Prednisone and diabetes: What is the connection?
Prednisone is a steroid that works in a similar way to cortisol, which is the hormone normally made by the body's adrenal glands.
Steroids are used to treat a wide range of conditions from autoimmune disorders to problems related to inflammation, such as arthritis.
They work by reducing the activity of the body's immune system and reducing inflammation and so are useful in preventing tissue damage.
However, steroids may also affect how the body reacts to insulin, a hormone that controls the level of sugar in the blood.
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How do steroids affect blood sugar levels?
Steroids can cause blood sugar levels to rise by making the liver resistant to the insulin produced by the pancreas.
When blood sugar levels are high, insulin is secreted from the pancreas and delivered to the liver.
When insulin is delivered to the liver, it signals it to reduce the amount of sugar it normally releases to fuel cells. Instead, sugar is transported straight from the bloodstream to the cells. This process reduces the overall blood sugar concentration.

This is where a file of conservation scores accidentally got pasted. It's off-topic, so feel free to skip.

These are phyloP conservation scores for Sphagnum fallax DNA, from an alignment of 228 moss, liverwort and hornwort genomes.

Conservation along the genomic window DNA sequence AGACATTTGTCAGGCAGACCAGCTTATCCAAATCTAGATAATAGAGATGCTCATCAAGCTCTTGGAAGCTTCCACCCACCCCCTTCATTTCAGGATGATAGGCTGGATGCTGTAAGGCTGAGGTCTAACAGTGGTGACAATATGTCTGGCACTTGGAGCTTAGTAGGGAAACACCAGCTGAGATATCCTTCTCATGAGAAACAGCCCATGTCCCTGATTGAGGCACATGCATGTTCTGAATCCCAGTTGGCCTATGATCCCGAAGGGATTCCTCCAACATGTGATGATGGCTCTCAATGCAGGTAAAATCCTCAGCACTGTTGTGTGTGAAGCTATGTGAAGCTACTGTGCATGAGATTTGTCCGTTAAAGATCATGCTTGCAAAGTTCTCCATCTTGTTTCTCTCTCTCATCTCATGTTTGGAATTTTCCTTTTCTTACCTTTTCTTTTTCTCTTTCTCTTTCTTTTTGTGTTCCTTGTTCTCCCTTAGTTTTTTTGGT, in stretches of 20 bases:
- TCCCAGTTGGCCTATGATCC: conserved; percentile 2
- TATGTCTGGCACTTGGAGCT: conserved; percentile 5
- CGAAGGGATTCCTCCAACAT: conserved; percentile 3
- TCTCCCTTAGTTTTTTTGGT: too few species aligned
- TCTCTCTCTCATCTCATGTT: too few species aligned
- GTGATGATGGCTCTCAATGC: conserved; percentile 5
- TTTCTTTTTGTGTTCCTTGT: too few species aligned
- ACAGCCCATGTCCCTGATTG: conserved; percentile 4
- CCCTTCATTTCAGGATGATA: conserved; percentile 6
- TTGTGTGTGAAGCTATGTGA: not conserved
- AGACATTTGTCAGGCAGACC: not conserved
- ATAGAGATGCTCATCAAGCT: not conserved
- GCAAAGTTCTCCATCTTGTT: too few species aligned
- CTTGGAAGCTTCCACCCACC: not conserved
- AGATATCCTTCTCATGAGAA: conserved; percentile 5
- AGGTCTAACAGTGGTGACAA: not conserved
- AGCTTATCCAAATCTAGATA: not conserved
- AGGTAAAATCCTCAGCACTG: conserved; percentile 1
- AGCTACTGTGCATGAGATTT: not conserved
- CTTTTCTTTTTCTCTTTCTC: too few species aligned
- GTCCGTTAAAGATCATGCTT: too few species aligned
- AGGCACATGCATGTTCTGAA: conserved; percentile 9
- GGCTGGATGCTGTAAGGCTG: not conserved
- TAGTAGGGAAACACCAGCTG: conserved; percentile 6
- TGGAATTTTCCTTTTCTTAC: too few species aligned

Steroids can make the liver less sensitive to insulin. They can make the liver carry on releasing sugar even if the pancreas is releasing insulin, signalling it to stop.
If this continues, it causes insulin resistance, where the cells no longer respond to the insulin produced by the body or injected to control diabetes. This condition is called steroid-induced diabetes.
Diabetes is a condition that causes a person's blood sugar level to become too high. There are two main types of diabetes:
Type 1 diabete Continue reading